Hydrothermal cracks around Martian impact craters could be suitable places for living organisms, according to scientists.
The new study, manner jointly by the University of Leicester and the Open University, led by lead author John Bridges of the University of Leicester has determined that the temperature on Mars were in the range of about 50 to 150 degrees Celsius. On Earth, microbes can survive in such an environment, such as the volcanic thermal hot springs of Yellowstone National Park, USA, suggest the researchers.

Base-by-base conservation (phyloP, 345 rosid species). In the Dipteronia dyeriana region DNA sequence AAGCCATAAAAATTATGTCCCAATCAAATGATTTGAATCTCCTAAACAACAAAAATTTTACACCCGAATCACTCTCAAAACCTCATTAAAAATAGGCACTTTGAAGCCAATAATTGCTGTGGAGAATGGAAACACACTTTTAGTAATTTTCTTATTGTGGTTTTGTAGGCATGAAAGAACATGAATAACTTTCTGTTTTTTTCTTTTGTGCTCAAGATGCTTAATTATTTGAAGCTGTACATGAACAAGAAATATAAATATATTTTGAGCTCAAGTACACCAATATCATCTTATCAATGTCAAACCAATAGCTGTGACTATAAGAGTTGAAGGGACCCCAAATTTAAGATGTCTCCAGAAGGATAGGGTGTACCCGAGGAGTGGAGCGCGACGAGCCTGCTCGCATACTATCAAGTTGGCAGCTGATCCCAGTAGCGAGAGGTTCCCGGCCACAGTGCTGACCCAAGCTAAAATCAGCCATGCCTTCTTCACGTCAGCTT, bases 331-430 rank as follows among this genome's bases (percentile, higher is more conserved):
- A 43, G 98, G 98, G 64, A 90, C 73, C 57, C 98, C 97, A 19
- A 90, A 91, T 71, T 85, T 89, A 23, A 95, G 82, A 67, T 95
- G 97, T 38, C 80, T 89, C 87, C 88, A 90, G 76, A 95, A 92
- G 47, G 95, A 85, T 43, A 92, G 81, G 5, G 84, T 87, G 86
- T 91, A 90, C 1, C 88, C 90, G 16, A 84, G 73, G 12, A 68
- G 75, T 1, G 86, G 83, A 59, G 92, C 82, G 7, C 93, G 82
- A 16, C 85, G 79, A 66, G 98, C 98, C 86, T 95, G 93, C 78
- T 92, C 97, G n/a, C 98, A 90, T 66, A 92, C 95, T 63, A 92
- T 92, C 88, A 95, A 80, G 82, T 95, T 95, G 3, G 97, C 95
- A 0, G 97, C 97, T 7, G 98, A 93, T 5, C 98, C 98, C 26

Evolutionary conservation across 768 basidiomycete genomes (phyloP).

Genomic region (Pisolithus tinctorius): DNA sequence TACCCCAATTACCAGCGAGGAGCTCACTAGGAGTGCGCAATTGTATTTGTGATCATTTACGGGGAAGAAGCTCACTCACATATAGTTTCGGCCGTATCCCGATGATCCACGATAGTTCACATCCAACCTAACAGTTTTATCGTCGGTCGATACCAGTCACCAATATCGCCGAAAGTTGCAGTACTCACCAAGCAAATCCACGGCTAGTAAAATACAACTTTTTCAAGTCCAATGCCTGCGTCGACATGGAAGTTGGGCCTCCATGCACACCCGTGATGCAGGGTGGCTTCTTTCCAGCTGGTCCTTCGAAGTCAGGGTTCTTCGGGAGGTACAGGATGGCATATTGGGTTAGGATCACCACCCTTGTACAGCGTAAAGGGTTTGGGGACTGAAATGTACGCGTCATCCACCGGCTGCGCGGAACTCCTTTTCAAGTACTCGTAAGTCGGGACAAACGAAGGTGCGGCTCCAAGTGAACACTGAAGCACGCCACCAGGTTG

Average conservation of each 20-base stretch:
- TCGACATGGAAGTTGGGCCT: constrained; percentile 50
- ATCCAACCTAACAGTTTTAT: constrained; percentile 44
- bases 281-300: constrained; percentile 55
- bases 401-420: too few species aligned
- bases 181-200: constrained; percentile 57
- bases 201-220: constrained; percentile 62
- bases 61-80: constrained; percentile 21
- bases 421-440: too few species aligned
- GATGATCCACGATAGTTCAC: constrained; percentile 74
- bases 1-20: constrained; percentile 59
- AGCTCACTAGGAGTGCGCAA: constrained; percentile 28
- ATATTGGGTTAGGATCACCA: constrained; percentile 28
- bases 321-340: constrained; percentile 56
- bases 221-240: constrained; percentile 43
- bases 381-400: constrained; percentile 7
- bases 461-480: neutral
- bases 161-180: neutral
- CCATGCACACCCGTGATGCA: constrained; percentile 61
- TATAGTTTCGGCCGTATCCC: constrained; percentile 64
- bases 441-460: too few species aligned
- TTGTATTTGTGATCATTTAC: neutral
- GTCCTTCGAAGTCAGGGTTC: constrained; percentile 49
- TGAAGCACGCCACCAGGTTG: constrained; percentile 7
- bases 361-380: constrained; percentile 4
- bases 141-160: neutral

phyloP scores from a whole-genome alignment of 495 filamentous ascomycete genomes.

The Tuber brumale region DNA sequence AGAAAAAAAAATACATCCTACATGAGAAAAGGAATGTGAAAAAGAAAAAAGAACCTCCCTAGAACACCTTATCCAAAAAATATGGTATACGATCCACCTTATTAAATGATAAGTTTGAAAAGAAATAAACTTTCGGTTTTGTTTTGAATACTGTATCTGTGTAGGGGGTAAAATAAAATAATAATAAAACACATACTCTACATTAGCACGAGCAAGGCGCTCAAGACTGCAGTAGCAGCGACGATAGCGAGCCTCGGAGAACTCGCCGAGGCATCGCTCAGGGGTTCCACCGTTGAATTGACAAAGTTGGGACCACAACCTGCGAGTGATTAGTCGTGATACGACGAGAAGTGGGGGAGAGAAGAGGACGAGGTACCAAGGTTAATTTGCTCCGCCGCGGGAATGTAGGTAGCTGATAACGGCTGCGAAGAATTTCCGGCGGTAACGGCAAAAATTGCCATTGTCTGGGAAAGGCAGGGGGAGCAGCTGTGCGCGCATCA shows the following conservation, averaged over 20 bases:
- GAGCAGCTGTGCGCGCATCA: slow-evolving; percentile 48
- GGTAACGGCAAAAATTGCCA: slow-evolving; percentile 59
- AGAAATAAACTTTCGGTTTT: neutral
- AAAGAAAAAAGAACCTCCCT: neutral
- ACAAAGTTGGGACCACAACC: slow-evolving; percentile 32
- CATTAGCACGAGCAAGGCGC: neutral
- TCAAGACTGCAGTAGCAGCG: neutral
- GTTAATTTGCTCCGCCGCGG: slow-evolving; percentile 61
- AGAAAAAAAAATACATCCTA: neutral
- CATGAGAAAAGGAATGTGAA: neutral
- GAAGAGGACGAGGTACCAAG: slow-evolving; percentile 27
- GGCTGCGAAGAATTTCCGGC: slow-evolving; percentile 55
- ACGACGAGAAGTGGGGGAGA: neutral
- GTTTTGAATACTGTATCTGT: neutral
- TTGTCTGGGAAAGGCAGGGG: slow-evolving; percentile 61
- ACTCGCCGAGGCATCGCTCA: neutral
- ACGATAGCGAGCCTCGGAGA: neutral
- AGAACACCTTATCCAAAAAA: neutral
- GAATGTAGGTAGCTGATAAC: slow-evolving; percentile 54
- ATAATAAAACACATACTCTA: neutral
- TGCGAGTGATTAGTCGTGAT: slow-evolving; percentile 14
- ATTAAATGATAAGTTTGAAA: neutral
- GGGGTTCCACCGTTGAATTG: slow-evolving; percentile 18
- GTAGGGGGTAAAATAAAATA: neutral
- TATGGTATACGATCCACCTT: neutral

The scientists analyzed samples of one of the types of meteorites, called naklitami. In veinlets naklita researchers found iron carbonate, formed usually in water saturated with CO2, at about 150 degrees Celsius, and later in the veins located layers of clay formed by the cooling of the water to 50 degrees Celsius.
The work was presented in the journal Earth and Planetary Science Letters.